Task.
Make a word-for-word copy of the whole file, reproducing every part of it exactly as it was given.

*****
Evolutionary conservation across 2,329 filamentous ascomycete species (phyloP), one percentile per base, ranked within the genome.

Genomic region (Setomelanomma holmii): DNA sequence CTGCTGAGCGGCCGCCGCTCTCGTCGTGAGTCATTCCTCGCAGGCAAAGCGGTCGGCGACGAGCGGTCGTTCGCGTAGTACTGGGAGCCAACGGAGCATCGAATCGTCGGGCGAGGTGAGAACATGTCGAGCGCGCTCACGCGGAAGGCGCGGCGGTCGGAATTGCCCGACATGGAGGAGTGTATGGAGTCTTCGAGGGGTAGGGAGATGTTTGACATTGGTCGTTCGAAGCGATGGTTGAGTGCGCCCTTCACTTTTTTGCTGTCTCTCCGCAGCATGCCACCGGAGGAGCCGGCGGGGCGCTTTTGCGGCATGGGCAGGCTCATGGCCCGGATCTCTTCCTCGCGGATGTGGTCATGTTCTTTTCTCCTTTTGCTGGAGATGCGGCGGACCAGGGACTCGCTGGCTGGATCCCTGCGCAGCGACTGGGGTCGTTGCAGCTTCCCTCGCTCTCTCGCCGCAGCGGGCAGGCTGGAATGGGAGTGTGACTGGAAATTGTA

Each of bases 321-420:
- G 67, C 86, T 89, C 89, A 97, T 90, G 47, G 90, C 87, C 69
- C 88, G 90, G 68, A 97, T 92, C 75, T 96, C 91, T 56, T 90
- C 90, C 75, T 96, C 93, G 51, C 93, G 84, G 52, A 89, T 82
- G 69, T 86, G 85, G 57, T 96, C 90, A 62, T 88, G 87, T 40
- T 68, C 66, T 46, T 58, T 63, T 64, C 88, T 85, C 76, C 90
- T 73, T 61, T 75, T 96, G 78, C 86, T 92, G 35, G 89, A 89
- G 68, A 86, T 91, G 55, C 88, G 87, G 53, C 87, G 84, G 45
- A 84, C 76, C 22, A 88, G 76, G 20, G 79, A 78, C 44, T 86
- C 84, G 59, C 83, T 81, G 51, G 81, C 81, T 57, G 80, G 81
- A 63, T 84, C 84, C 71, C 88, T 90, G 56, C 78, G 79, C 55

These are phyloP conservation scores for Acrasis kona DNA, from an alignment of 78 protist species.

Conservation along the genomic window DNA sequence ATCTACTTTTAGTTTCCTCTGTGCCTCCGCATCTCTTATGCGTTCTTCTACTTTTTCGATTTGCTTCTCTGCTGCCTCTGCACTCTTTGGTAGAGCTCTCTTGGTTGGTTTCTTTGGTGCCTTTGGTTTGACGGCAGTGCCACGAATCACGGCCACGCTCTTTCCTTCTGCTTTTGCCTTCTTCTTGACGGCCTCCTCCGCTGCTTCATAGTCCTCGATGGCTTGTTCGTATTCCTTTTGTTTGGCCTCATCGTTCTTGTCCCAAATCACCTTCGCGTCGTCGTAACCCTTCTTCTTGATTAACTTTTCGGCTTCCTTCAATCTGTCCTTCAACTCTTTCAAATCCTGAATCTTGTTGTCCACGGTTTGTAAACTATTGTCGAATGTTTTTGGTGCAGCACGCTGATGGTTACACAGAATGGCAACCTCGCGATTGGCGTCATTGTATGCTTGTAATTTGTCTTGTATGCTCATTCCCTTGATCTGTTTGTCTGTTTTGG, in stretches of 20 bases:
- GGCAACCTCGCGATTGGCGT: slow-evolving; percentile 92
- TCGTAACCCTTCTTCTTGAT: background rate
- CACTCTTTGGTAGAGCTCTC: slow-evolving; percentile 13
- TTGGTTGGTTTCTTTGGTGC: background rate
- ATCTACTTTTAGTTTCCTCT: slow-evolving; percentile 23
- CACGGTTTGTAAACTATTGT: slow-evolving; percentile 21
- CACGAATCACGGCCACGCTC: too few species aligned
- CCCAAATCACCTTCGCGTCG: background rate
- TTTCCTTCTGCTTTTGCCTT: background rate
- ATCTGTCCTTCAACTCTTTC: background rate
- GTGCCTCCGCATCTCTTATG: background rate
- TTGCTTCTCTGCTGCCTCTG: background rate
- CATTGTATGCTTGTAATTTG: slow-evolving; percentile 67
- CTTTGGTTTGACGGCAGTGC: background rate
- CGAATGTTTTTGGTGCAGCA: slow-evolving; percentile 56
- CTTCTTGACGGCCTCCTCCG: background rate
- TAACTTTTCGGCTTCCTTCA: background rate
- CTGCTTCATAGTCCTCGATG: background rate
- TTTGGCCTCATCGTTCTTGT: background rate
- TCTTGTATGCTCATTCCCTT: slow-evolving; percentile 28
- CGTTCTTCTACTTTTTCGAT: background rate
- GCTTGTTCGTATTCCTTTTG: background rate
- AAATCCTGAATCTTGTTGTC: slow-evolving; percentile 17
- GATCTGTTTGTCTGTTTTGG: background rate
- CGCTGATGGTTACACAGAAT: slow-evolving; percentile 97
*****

Evolutionary conservation across 2,329 filamentous ascomycete species (phyloP), one percentile per base, ranked within the genome.

Genomic region (Setomelanomma holmii): DNA sequence CTGCTGAGCGGCCGCCGCTCTCGTCGTGAGTCATTCCTCGCAGGCAAAGCGGTCGGCGACGAGCGGTCGTTCGCGTAGTACTGGGAGCCAACGGAGCATCGAATCGTCGGGCGAGGTGAGAACATGTCGAGCGCGCTCACGCGGAAGGCGCGGCGGTCGGAATTGCCCGACATGGAGGAGTGTATGGAGTCTTCGAGGGGTAGGGAGATGTTTGACATTGGTCGTTCGAAGCGATGGTTGAGTGCGCCCTTCACTTTTTTGCTGTCTCTCCGCAGCATGCCACCGGAGGAGCCGGCGGGGCGCTTTTGCGGCATGGGCAGGCTCATGGCCCGGATCTCTTCCTCGCGGATGTGGTCATGTTCTTTTCTCCTTTTGCTGGAGATGCGGCGGACCAGGGACTCGCTGGCTGGATCCCTGCGCAGCGACTGGGGTCGTTGCAGCTTCCCTCGCTCTCTCGCCGCAGCGGGCAGGCTGGAATGGGAGTGTGACTGGAAATTGTA

Each of bases 321-420:
- G 67, C 86, T 89, C 89, A 97, T 90, G 47, G 90, C 87, C 69
- C 88, G 90, G 68, A 97, T 92, C 75, T 96, C 91, T 56, T 90
- C 90, C 75, T 96, C 93, G 51, C 93, G 84, G 52, A 89, T 82
- G 69, T 86, G 85, G 57, T 96, C 90, A 62, T 88, G 87, T 40
- T 68, C 66, T 46, T 58, T 63, T 64, C 88, T 85, C 76, C 90
- T 73, T 61, T 75, T 96, G 78, C 86, T 92, G 35, G 89, A 89
- G 68, A 86, T 91, G 55, C 88, G 87, G 53, C 87, G 84, G 45
- A 84, C 76, C 22, A 88, G 76, G 20, G 79, A 78, C 44, T 86
- C 84, G 59, C 83, T 81, G 51, G 81, C 81, T 57, G 80, G 81
- A 63, T 84, C 84, C 71, C 88, T 90, G 56, C 78, G 79, C 55

These are phyloP conservation scores for Acrasis kona DNA, from an alignment of 78 protist species.

Conservation along the genomic window DNA sequence ATCTACTTTTAGTTTCCTCTGTGCCTCCGCATCTCTTATGCGTTCTTCTACTTTTTCGATTTGCTTCTCTGCTGCCTCTGCACTCTTTGGTAGAGCTCTCTTGGTTGGTTTCTTTGGTGCCTTTGGTTTGACGGCAGTGCCACGAATCACGGCCACGCTCTTTCCTTCTGCTTTTGCCTTCTTCTTGACGGCCTCCTCCGCTGCTTCATAGTCCTCGATGGCTTGTTCGTATTCCTTTTGTTTGGCCTCATCGTTCTTGTCCCAAATCACCTTCGCGTCGTCGTAACCCTTCTTCTTGATTAACTTTTCGGCTTCCTTCAATCTGTCCTTCAACTCTTTCAAATCCTGAATCTTGTTGTCCACGGTTTGTAAACTATTGTCGAATGTTTTTGGTGCAGCACGCTGATGGTTACACAGAATGGCAACCTCGCGATTGGCGTCATTGTATGCTTGTAATTTGTCTTGTATGCTCATTCCCTTGATCTGTTTGTCTGTTTTGG, in stretches of 20 bases:
- GGCAACCTCGCGATTGGCGT: slow-evolving; percentile 92
- TCGTAACCCTTCTTCTTGAT: background rate
- CACTCTTTGGTAGAGCTCTC: slow-evolving; percentile 13
- TTGGTTGGTTTCTTTGGTGC: background rate
- ATCTACTTTTAGTTTCCTCT: slow-evolving; percentile 23
- CACGGTTTGTAAACTATTGT: slow-evolving; percentile 21
- CACGAATCACGGCCACGCTC: too few species aligned
- CCCAAATCACCTTCGCGTCG: background rate
- TTTCCTTCTGCTTTTGCCTT: background rate
- ATCTGTCCTTCAACTCTTTC: background rate
- GTGCCTCCGCATCTCTTATG: background rate
- TTGCTTCTCTGCTGCCTCTG: background rate
- CATTGTATGCTTGTAATTTG: slow-evolving; percentile 67
- CTTTGGTTTGACGGCAGTGC: background rate
- CGAATGTTTTTGGTGCAGCA: slow-evolving; percentile 56
- CTTCTTGACGGCCTCCTCCG: background rate
- TAACTTTTCGGCTTCCTTCA: background rate
- CTGCTTCATAGTCCTCGATG: background rate
- TTTGGCCTCATCGTTCTTGT: background rate
- TCTTGTATGCTCATTCCCTT: slow-evolving; percentile 28
- CGTTCTTCTACTTTTTCGAT: background rate
- GCTTGTTCGTATTCCTTTTG: background rate
- AAATCCTGAATCTTGTTGTC: slow-evolving; percentile 17
- GATCTGTTTGTCTGTTTTGG: background rate
- CGCTGATGGTTACACAGAAT: slow-evolving; percentile 97